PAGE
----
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'Nurses are wizards of service improvements'


The Wizard of Oz is one of my favourite films.

And it occurs to me that nurses possess all three of the things that Dorothy’s companions seek in the Emerald City - a heart, a brain and courage. (They also probably feel like there’s no place like home at the end of a shift). But many people continue to think having a brain is a dangerous asset for a nurse.

Last week, I got to see just how important intelligence is to nursing on a visit to Kent and Canterbury Hospital. I was impressed by the nursing team’s creativity in improving quality and safety. One theatre nurse has become the country’s only nurse patient-side assistant - a role usually carried out by a registrar. It involves her being the eyes and ears of the surgeon as he operates remotely using a Da Vinci robot. Other nurses overhauled their stroke unit by introducing their own version of intentional rounding, patient groups and nutrition strategies.

Deputy chief nurse Steve Hams, who invited me to visit, said the hospital also runs quarterly “After Dragons’ Den” sessions, where he, the financial director and associate medical director interview staff who have an innovative idea. Staff are grilled about the return on investment and sustainability of the idea - but if it passes muster, the FD can sign off up to £50k of investment on the spot, with bigger investments being passed for further approval.

Nurses are challenging traditional roles, saving money and enhancing outcomes, and it is their brains and hearts that are needed to achieve this. If I was unwell, I wouldn’t want a tin hand holding mine at the bedside, but I also wouldn’t want someone with straw for brains doing my observations either. We shouldn’t need to debate it. Nurses need both compassion and intelligence - and the courage to argue their merits.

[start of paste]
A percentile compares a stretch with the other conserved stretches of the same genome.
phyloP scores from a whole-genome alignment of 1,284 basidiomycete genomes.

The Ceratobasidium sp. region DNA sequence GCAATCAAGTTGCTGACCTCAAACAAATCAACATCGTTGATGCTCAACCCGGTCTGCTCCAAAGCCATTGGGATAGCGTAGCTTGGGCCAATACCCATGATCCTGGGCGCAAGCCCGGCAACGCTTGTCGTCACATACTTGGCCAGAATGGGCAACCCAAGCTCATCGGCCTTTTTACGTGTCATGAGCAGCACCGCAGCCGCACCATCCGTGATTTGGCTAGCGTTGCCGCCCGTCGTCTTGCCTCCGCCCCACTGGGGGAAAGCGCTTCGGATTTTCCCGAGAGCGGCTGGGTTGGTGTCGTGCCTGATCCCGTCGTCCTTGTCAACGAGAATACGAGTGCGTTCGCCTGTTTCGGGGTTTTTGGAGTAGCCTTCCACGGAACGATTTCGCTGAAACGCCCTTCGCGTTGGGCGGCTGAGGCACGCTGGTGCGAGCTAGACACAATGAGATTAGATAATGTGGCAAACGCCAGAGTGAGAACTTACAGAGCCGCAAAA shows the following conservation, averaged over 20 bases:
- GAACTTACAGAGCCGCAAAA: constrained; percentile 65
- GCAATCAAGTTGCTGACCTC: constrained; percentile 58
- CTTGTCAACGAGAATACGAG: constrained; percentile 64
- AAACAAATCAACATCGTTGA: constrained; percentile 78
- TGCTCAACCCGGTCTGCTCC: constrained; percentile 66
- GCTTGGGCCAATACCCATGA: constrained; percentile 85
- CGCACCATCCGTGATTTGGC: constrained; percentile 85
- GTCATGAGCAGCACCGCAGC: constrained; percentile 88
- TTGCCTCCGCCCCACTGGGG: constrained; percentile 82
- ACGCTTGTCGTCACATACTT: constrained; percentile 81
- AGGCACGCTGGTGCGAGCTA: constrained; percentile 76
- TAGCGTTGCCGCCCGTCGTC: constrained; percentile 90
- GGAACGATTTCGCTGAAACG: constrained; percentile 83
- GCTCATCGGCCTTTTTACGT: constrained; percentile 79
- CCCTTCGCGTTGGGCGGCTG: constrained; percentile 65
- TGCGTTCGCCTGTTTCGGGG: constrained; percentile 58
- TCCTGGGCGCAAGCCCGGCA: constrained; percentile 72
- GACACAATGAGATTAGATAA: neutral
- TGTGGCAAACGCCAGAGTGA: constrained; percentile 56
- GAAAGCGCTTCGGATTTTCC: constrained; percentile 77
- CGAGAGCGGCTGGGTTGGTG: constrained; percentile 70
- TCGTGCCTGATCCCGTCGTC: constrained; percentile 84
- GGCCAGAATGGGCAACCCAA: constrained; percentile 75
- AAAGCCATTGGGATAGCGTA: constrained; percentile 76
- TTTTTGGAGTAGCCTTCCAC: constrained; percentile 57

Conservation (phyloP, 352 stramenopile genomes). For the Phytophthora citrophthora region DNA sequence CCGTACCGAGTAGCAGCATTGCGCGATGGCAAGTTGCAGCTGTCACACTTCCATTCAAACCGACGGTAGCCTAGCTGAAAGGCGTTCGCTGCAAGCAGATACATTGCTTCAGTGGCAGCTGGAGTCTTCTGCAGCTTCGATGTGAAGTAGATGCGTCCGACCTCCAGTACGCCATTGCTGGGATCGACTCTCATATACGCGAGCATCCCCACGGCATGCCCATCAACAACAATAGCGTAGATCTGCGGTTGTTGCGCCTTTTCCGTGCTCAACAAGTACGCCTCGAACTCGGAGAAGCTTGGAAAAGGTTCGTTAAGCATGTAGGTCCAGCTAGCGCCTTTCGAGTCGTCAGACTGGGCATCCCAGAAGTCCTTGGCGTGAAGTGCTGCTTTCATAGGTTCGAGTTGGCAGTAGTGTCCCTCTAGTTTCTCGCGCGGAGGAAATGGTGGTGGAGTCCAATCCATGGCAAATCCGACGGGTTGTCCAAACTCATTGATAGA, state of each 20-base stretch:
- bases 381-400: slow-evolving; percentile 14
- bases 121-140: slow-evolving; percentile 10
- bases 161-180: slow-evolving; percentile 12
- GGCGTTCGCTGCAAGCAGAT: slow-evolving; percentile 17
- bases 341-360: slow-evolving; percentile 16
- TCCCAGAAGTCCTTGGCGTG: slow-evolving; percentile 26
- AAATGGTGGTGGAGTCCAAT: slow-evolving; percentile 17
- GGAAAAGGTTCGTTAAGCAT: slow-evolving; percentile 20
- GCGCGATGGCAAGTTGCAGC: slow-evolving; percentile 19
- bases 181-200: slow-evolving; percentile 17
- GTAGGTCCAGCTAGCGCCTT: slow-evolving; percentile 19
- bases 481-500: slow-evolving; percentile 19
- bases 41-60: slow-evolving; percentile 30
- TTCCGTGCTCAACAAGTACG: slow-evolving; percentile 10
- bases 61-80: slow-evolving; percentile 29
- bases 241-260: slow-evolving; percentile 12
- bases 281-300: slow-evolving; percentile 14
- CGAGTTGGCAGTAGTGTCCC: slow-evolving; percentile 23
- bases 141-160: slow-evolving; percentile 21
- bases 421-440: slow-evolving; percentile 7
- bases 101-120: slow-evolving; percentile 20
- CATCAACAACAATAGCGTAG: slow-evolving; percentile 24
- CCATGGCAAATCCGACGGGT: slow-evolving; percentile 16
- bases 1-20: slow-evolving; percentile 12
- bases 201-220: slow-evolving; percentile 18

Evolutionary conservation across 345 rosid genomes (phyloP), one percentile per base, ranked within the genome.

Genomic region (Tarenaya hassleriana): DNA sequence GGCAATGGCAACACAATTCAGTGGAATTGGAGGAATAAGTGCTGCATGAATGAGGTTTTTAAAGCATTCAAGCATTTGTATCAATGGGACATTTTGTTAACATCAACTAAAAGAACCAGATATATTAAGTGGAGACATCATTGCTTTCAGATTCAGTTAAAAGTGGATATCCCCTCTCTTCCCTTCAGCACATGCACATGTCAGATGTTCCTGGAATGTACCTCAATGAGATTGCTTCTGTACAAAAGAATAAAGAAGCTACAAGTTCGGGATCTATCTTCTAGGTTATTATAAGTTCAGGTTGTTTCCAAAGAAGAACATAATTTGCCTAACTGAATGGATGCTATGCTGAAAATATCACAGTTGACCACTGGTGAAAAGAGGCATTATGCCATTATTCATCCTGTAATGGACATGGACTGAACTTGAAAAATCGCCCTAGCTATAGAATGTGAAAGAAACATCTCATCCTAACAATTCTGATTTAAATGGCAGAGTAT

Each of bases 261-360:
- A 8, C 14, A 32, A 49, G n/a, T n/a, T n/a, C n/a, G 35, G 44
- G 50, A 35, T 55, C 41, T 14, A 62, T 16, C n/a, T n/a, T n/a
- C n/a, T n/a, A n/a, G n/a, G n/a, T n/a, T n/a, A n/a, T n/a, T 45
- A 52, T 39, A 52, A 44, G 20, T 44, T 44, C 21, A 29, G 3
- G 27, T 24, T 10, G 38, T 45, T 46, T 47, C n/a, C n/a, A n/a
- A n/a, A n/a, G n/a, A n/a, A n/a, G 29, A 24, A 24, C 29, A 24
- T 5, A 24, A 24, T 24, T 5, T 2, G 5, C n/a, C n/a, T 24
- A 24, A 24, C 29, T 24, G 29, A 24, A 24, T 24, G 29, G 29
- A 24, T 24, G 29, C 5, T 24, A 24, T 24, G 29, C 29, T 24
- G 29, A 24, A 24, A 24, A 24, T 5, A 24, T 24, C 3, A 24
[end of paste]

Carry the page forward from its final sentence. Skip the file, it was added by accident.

See the full-length account of my visit at

Follow me on Twitter @nursingtimesed


Mark Radcliffe is taking over a guest spot live on at 1pm on Wednesday. Join him and other nurses to discuss the value of emotional intelligence.


Readers' comments (3)

  • Finally someone admits it - nurses need to be educated, intelligent beings. I am fed up of people thinking nursing is unskilled and we are unqualified handmaidens to the 'clever doctors'.

    Going degree only can only help boost our professional image too.

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  • @Anonymous | 2-Nov-2011 6:29 pm

    i've met plenty of stupid people with degrees, and plenty of clever people without. if you're a nurse who wants to do, say, research, fine, get a degree and you can analyse varience to your hearts content. and, if you have new knowledge to add to nursing, submit your thesis, pass your viva and hey presto, you're a doctor. not a physician who passes two bachelor degrees and is awarded the honourary title of doctor, but a real one, a proper doctor of nursing. but the only people who will be impressed by nursing becoming an all degree profession will be those who do not understand the nature of academic awards.

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  • michael stone

    Anonymous | 7-Nov-2011 1:51 pm

    mike and I debate this area endlessly, it seems.

    I agree with you, about 'the people who do not understand the nature of academic awards' (or, perhaps, the significance of them).

    Lots of nurse with masters degrees, might earn 'nursing' more (academic) respect.

    But as I have said elsewhere, it seems more nurses are now carrying out and publishing research - I do suspect, that nurse-led research, which were widely adopted and improved the NHS's performance, would get more of the 'respect' nurses seem to crave.

    I wish people would drop this 'honourary title of doctor' stuff - it is pointless 'argument' !

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